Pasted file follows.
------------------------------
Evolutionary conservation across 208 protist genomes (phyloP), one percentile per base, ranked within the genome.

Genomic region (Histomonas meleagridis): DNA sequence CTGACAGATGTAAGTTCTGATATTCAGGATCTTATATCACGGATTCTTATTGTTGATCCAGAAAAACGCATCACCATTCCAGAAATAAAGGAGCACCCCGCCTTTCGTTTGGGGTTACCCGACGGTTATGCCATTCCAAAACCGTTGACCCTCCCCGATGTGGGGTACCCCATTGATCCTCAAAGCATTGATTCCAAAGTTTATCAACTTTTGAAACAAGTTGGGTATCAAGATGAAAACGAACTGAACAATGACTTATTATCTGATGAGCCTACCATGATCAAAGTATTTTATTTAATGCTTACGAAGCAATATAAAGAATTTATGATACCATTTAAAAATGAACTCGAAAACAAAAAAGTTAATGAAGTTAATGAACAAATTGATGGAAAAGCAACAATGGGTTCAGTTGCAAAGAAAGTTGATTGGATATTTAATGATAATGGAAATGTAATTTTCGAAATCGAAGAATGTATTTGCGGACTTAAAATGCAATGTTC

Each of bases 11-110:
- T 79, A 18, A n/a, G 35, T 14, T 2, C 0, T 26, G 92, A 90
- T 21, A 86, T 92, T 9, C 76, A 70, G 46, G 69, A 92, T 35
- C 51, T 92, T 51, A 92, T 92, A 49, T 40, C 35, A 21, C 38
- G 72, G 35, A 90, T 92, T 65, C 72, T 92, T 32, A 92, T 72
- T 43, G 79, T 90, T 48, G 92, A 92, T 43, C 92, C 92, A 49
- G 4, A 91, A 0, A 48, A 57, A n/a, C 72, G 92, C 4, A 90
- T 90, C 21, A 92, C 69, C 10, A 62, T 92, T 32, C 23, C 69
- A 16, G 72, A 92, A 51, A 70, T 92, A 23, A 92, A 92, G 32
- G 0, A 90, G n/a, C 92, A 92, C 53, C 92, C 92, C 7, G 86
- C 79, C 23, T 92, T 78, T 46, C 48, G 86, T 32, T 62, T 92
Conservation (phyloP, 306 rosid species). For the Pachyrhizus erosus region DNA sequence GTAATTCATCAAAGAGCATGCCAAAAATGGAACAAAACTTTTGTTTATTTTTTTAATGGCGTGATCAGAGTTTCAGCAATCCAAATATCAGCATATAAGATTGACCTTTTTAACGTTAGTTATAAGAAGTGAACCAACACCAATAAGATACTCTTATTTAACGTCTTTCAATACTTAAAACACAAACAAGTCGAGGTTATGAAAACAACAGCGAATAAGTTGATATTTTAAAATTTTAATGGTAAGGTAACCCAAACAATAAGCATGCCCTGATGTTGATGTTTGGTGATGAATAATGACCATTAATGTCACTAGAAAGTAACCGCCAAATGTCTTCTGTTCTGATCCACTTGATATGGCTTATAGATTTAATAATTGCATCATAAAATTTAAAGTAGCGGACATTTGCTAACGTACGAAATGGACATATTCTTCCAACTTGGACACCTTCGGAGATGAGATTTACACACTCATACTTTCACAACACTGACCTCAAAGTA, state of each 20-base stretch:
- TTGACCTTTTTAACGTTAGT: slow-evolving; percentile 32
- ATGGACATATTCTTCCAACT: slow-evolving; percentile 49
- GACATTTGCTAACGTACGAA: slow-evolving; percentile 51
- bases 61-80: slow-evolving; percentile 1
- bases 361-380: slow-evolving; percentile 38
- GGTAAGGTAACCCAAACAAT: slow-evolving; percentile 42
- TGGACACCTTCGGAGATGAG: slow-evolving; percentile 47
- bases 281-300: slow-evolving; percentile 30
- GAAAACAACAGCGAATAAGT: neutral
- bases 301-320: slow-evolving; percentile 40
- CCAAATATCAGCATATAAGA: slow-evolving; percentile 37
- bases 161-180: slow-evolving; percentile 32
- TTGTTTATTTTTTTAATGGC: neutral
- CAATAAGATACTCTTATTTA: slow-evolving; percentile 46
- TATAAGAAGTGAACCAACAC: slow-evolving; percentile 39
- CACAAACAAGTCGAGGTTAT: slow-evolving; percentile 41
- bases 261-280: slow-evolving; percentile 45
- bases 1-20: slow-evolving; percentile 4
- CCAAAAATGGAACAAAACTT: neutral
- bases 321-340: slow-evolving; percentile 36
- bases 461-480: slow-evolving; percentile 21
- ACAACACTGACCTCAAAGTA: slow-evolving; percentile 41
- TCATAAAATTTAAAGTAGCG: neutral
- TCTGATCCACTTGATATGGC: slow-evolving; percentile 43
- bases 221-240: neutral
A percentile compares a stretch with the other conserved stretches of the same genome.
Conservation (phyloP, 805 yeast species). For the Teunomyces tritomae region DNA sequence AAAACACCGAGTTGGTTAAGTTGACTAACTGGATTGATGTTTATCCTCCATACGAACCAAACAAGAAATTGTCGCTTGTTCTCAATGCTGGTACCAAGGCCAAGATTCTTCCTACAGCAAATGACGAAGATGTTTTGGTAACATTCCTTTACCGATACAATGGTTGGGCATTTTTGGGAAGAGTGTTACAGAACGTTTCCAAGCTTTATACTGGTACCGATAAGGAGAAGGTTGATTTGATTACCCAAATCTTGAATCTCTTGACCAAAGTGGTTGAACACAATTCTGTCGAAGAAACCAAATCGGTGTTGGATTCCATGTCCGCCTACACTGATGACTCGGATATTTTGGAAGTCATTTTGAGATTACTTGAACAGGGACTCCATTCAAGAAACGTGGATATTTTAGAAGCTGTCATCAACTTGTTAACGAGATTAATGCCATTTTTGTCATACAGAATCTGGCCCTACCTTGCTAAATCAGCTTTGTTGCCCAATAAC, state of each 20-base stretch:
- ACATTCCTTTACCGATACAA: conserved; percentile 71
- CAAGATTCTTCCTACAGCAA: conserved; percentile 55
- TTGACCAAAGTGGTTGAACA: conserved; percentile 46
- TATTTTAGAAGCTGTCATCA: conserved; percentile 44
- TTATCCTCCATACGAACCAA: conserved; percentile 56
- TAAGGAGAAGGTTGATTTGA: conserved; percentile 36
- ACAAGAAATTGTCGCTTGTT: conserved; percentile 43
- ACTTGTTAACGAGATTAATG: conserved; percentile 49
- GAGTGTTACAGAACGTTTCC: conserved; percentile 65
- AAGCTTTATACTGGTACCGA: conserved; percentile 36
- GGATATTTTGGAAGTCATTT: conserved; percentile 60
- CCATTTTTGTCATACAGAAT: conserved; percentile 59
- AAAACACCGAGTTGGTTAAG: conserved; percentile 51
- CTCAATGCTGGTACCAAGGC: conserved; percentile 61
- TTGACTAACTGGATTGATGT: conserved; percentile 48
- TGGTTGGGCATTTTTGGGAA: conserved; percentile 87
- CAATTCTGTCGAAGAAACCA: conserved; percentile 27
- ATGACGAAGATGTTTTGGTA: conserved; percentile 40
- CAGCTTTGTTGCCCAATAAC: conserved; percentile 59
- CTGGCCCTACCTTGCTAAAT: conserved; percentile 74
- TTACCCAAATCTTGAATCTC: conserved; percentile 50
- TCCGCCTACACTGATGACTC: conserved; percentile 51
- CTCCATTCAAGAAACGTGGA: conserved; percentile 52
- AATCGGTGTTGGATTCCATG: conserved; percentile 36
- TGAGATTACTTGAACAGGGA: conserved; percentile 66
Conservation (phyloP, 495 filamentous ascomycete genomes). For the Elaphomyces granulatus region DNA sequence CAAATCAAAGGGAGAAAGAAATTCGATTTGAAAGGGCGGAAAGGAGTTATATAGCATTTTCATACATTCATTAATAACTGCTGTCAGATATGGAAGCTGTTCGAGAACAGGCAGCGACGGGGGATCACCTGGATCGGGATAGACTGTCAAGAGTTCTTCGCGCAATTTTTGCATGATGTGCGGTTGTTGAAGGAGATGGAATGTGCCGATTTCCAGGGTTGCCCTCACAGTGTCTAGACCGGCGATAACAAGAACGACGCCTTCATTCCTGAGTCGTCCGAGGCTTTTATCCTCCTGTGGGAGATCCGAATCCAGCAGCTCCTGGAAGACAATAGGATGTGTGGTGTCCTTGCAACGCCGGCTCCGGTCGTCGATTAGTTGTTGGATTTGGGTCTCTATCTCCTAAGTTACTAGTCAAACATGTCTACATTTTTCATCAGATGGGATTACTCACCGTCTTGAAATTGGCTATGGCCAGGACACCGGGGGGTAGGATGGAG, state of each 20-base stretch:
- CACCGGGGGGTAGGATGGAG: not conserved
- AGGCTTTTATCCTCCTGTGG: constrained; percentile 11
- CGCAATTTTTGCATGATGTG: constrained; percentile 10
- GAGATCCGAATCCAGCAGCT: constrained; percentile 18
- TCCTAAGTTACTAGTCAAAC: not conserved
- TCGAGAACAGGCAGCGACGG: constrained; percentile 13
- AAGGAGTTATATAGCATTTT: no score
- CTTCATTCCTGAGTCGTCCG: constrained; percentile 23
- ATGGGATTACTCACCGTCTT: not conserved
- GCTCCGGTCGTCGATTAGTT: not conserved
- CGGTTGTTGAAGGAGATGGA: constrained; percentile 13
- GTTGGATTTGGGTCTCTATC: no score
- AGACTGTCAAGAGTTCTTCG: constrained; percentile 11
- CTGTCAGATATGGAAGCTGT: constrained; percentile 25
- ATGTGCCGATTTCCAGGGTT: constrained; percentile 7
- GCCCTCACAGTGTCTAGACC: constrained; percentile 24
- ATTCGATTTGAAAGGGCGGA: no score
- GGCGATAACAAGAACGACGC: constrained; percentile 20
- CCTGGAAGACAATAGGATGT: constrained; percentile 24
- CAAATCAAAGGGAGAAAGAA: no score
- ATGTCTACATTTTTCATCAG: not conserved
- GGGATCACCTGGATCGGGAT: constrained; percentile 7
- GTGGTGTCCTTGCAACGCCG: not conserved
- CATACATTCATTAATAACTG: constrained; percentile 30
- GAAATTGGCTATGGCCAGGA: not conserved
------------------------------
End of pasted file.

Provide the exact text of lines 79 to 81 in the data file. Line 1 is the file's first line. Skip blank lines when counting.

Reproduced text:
- GTTGGATTTGGGTCTCTATC: no score
- AGACTGTCAAGAGTTCTTCG: constrained; percentile 11
- CTGTCAGATATGGAAGCTGT: constrained; percentile 25